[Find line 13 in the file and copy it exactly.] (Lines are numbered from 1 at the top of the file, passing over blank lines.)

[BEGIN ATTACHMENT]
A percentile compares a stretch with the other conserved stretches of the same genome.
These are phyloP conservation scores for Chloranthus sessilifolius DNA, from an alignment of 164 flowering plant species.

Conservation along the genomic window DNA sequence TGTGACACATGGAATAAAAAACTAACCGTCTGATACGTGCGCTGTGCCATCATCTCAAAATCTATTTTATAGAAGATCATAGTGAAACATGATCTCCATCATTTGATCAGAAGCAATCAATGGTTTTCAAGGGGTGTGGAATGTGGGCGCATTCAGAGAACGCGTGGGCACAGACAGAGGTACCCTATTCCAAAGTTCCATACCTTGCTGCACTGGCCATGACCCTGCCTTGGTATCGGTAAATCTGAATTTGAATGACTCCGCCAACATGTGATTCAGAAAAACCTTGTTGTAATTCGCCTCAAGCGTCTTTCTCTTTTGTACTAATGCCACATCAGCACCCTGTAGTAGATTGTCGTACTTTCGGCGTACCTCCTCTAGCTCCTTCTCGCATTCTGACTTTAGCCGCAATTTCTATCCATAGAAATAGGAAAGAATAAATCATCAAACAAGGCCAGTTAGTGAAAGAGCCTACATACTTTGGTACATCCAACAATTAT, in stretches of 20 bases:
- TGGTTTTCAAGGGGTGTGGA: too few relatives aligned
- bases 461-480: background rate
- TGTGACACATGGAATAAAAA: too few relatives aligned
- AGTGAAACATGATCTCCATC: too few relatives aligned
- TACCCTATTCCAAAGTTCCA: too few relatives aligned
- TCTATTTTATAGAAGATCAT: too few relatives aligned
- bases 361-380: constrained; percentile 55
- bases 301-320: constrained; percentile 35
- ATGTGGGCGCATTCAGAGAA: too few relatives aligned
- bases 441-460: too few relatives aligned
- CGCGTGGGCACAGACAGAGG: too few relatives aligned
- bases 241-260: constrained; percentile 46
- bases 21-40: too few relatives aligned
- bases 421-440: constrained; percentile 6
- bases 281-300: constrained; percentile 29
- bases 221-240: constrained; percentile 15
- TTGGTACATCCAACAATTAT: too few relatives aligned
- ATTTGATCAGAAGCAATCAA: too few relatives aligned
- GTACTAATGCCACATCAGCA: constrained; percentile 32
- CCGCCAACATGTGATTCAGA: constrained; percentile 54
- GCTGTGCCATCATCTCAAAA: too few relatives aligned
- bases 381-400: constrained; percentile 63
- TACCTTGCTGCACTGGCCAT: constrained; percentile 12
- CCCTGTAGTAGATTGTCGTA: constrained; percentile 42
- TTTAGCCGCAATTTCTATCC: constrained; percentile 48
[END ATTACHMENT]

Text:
- bases 441-460: too few relatives aligned